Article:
EN: Dave is like Don Quixote. You can't tell him he's wrong. He's an absolute innocent who's got this insane idea about cycling in Italy, and you can't tell him he's delusional.

JC: And then he loses his innocence. And there's that great line after the Italian team comes to town (don't ask me why they're in Indiana), and they mess up his bike and flip him off and tell him to get lost, and he realizes he's been had. "Everyone cheats," he cries to his father, who has been incredibly unsupportive to that moment. And Paul Dooley, as the dad, just says very wisely and succinctly, "Well, now you know." Great scene.

EN: The other thing I like is the way the movie sets up the "Us-vs.-Them" drama between the Cutters and the Frat Boys.

JC: Yes. And Dave has that great group of friends: Dennis Quaid, Daniel Stern and Jackie Earle Haley. Villains get goons; Heroes get bands of merry men. I wonder what Mooch is doing these days? I mean, he was a big child star and then he just disappeared. Celebrity boxing can't even find him.

EN: Speaking of merry men, I nominate Coach Reggie Dunlop (Paul Newman) in "Slap Shot." He is so cool. He doesn't wear gray sweats, but he wears a full-length leather coat with a fur collar and he makes it work.

Plus, he's a last-chance hero. The Charleston Chiefs play in a dying industrial city, and the team is dying right along with the town, and they're all going to disappear if they don't win. And then Reg turns them into winners. And he sticks it to the owners, which is a bonus.

JC: Let's not complicate this. A person can get into a lot of complicated arguments about the character and what he represents, but I think you can explain what makes Dunlop so cool with a few simple words: He's Paul Newman, man.

EN: Fair enough. I also like that he's not a romantic, and yet he is a romantic without ever trying to be one. Which is the direct opposite of Rudy (Sean Astin) in the movie "Rudy," by the way.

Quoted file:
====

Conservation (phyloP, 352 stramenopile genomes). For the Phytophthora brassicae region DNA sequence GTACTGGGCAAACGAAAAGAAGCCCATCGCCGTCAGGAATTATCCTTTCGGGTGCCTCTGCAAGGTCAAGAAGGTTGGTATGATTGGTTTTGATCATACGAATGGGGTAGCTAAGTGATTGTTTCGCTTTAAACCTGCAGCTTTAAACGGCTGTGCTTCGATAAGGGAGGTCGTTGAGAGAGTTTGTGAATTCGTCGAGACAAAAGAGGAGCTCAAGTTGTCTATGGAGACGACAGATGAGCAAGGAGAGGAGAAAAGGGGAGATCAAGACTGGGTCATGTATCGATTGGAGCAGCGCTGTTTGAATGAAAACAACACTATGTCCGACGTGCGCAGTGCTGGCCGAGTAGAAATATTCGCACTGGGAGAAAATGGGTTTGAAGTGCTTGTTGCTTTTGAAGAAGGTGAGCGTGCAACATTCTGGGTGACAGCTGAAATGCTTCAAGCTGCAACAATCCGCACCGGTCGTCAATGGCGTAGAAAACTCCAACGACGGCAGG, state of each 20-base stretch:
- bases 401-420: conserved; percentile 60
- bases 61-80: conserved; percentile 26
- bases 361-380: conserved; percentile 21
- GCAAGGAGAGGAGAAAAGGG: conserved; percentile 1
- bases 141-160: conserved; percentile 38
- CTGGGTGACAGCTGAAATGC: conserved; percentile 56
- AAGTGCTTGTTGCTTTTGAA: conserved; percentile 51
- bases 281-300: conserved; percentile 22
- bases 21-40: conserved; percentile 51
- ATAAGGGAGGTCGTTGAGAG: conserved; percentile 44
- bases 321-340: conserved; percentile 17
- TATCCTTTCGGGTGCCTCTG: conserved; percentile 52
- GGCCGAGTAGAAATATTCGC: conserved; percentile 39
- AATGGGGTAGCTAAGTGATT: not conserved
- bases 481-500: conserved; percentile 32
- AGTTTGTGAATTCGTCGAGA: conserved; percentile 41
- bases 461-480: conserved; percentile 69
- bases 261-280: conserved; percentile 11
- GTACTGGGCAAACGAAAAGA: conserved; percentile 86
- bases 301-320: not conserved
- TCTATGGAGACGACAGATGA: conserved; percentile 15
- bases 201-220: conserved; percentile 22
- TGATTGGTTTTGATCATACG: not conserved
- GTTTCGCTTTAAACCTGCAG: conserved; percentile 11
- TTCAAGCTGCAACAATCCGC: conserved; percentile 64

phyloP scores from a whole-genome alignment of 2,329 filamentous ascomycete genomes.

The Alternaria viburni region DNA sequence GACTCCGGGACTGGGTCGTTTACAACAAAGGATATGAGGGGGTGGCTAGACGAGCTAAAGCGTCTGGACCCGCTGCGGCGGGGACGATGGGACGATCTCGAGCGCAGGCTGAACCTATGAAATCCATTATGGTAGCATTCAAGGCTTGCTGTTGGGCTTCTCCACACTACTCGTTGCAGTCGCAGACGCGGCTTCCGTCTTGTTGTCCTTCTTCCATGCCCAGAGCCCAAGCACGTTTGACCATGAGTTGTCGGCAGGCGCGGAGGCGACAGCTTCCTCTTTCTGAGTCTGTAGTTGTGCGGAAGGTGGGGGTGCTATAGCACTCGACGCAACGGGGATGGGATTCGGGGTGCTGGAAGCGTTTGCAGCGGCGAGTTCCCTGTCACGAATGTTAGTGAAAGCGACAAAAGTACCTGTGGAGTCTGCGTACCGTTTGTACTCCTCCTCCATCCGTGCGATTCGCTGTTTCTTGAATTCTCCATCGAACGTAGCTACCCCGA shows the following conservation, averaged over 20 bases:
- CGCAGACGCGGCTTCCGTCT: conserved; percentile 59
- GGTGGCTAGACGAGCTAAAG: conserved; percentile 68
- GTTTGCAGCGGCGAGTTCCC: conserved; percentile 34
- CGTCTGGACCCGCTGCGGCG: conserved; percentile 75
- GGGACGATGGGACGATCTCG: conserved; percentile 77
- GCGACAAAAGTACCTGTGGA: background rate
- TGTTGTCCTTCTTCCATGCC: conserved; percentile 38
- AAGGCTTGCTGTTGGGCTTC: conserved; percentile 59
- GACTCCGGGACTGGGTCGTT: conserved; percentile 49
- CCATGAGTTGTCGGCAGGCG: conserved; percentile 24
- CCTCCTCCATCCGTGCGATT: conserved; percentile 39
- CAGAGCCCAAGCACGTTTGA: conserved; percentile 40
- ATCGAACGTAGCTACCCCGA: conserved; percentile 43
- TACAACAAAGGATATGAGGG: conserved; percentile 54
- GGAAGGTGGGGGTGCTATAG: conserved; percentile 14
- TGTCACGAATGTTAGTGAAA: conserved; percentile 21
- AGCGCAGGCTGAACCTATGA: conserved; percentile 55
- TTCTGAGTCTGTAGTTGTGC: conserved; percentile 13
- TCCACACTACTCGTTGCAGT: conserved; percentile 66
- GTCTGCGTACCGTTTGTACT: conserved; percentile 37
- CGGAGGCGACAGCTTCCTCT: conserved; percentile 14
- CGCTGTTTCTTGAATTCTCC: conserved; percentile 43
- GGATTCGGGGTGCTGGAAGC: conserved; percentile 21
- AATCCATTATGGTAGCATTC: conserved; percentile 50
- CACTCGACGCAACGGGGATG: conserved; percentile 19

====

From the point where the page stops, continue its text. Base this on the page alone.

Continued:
JC: Rudy is not a hero. Rudy is just not very bright.

EN: Rudy makes Rocky look smart.

JC: What about other hero candidates? Like Jimmy Chitwood in "Hoosiers," Dottie Henson in "A League of Their Own" and the Karate Kid?

EN: Chitwood isn't a hero. He has that great line -- "I play, coach stays. He goes, I go" -- but other than that, he's just a shooter. Plus, did you know, in real life the actor's name is Maris? Does it get less heroic than that?

I would include Dottie, but she leaves the team and Geena Davis delivers a completely wooden performance. And how can you consider Ralph Macchio a hero?

I do like Paul Crewe from "The Longest Yard," though.

JC: Veto.

Burt Reynolds
Well done, Burt. Or should we say Bandit?
EN: On what grounds?

JC: On the grounds that he's Burt Reynolds.

EN: Good point.

JC: So who does that leave as our No. 1 sports movie hero? I think you have to go with Rocky.

EN: I would, but how do you factor in "Rocky IV" and "V" and the threat of "Rocky VI"? If Stallone killed the "Rocky VI" project right now, I'd be willing to name him the greatest sports movie hero of all-time, but if he makes the movie, Rocky falls out of the top five.

JC: So is it Joe Pendleton or Reggie Dunlop?

EN: Reggie.

JC: But what about Joe Pendleton? Talk about a hero. He comes back from the dead. Twice.

EN: Overcoming death is nothing compared to overcoming Charleston during the recession. Now, that's a resurrection.

Jim Caple is a senior writer for
Eric Neel is a regular columnist for Page 2.


Jim Caple & Eric Neel Archive

The List: Worst sports villains

The List: Greatest sports heroes

Wiley: Urban legend

Caple: Heroes & villains

Caple: Good grief! Charlie Brown's my hero

Murphy: Not your average Joe

Keown: A hero at 8 ... or 38

Shanoff: Gary Barnett

Hruby: The Zebras

Whitlock: Reggie Miller

Neel: Magic Johnson